I don’t remember many details. It was very hot. We had the Sunday brunch at Commander’s Palace – which my dad really wanted to share with us. My first Eggs Benedict. We walked the French Quarter and took in shopping and food. An ice cream shop comes to mind. Surely we had beignets! I know we didn’t visit any of the bars on Bourbon St. that night. Mom was a teetotaler and the night life there was not her style.

The photo below was taken in Galveston – me standing beside a flag pole in front of the Ashton Villa. My husband and I went to Galveston in the fall of 1981. We toured several of the old mansions and ate seafood and he showed me the area where he and his grandfather used to go fishing. It’s funny looking at these photos and remembering the clothes. I think I made that shirt.

Not a vacation photo, and not exactly a post, but here is my father-in-law and his German Shepherd, Baron, posed beside a pine tree in their back yard. Baron was friendly, but pinned me up against the fence to lick my face, I guess. On his hind legs, he was taller than me.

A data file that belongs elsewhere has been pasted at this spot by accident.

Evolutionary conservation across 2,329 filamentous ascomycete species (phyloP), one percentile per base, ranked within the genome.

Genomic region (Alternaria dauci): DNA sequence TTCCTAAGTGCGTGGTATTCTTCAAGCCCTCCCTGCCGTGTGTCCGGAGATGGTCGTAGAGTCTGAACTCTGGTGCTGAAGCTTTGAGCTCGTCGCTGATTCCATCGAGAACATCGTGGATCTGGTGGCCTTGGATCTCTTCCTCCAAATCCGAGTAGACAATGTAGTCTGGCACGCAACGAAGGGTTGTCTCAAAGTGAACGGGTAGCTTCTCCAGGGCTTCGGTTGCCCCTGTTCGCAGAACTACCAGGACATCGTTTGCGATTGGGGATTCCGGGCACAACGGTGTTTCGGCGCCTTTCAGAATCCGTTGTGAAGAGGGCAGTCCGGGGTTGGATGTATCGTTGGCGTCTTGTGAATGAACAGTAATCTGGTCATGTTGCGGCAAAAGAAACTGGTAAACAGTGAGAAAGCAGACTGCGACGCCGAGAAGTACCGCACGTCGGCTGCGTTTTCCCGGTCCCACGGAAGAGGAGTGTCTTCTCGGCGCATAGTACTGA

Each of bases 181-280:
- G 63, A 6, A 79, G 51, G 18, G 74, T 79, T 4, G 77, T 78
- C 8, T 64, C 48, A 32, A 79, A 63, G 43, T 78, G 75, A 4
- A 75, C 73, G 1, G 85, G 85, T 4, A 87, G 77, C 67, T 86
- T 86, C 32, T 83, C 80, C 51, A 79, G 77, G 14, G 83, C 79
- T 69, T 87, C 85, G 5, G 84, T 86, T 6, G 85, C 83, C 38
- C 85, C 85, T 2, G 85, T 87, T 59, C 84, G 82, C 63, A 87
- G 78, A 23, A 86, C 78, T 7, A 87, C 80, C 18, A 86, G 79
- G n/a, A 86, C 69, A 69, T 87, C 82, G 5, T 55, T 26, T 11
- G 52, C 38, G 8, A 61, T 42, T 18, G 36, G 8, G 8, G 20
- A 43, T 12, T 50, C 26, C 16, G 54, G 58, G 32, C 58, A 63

My husband spent six weeks in NYC in the fall of 1983 to train to be a broker for Prudential-Bache. One of the other trainees took this photo of him near a sign post in front of Balducci’s.

I believe this photo of my husband standing beside his car, which is parked between two posts, was a parting shot. The photo was taken around June 1985. I was pregnant and he left the brokerage firm to work in a bank where we could count on a consistent monthly income.

I think I’ll be back on track with an alphabet story that’s more “Austiny” next week. If all else fails, the letter M can be for Memory – and that works for almost anything!

P.S. – If you read my post that included Turk Pipkin, you might be interested to know that he collaborated with Willie Nelson on Willie’s new book Letters to America. Turk Pipkin is doing zoom events with booksellers this week to discuss the book.